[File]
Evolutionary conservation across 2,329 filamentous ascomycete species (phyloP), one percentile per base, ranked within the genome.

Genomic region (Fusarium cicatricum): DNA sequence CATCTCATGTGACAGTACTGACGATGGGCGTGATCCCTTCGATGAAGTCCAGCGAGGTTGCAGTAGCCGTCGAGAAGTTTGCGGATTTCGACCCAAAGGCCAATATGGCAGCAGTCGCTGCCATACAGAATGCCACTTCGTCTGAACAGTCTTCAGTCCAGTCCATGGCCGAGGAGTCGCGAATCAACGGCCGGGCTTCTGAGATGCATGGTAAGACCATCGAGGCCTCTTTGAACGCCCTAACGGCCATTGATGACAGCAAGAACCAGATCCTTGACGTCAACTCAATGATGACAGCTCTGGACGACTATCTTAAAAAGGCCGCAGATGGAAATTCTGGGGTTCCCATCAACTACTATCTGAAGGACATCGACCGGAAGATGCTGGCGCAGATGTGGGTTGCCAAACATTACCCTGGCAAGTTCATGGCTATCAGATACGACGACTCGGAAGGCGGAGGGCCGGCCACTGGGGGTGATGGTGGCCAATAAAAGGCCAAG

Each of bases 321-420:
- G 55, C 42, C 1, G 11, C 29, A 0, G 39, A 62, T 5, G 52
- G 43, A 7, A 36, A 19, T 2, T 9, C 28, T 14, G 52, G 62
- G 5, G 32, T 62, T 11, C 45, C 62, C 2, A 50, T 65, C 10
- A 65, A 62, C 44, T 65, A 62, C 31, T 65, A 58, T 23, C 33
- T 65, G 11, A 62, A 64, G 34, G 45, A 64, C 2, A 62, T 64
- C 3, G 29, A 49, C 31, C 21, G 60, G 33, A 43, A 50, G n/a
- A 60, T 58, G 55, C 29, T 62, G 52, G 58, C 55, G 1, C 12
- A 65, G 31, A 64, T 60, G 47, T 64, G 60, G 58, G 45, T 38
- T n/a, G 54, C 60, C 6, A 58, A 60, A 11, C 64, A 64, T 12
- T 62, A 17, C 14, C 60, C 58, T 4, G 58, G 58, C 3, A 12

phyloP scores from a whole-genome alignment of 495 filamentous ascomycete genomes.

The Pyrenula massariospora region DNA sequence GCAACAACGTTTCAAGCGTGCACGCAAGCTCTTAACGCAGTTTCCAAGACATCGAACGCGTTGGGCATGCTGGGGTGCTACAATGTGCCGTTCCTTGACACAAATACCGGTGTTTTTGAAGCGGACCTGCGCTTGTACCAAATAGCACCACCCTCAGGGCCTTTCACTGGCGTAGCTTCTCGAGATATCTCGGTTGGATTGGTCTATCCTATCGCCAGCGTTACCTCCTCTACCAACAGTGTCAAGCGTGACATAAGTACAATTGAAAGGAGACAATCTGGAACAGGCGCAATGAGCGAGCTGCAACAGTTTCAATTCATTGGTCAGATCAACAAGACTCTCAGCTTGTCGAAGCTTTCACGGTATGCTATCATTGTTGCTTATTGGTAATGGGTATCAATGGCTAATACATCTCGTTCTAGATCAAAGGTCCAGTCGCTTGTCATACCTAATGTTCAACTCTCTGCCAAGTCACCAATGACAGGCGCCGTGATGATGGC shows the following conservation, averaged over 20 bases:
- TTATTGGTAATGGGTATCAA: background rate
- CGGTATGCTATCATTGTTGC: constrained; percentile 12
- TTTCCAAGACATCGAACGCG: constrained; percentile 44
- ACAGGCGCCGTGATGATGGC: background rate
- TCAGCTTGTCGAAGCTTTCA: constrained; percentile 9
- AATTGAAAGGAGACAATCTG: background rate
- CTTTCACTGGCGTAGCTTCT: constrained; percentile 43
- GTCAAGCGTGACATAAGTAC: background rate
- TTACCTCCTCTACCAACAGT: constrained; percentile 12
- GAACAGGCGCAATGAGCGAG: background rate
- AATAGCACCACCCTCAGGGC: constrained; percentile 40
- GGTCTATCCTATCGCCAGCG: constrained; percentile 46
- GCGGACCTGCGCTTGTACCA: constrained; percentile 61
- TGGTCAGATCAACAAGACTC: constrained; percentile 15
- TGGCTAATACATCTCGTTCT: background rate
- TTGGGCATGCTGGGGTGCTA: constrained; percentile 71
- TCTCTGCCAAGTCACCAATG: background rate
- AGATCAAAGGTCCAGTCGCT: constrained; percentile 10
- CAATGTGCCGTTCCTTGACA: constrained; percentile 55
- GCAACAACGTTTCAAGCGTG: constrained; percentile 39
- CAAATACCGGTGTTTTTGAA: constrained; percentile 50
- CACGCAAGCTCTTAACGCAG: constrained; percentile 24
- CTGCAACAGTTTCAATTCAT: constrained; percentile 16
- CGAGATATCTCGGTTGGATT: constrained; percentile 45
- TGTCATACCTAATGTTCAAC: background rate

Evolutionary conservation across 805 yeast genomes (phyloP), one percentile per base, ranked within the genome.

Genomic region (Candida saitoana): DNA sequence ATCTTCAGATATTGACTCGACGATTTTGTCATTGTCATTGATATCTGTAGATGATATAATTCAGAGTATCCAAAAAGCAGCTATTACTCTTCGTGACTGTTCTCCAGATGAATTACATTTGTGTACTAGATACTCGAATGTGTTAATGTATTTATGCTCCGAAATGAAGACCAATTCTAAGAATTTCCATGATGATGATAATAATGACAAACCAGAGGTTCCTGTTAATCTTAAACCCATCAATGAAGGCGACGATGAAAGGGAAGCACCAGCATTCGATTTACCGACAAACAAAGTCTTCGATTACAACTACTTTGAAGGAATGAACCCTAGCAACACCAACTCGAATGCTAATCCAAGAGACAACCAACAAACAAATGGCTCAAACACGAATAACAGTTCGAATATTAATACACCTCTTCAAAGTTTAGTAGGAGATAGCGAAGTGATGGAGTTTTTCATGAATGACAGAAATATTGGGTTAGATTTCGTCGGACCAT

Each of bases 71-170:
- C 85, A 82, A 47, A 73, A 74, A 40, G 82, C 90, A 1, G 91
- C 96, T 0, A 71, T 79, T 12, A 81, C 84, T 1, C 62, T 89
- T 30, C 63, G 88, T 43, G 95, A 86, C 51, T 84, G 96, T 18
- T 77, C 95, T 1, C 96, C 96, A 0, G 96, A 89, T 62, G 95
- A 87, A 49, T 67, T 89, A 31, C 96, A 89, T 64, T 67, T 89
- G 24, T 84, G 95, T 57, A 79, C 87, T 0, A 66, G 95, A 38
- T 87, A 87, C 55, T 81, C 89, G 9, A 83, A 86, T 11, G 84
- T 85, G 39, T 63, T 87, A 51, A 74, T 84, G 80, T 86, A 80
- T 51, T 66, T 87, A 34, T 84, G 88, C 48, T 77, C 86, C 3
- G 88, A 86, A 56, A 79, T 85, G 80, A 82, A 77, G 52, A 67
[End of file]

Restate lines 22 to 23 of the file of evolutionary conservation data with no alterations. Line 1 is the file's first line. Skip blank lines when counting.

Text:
- CTTTCACTGGCGTAGCTTCT: constrained; percentile 43
- GTCAAGCGTGACATAAGTAC: background rate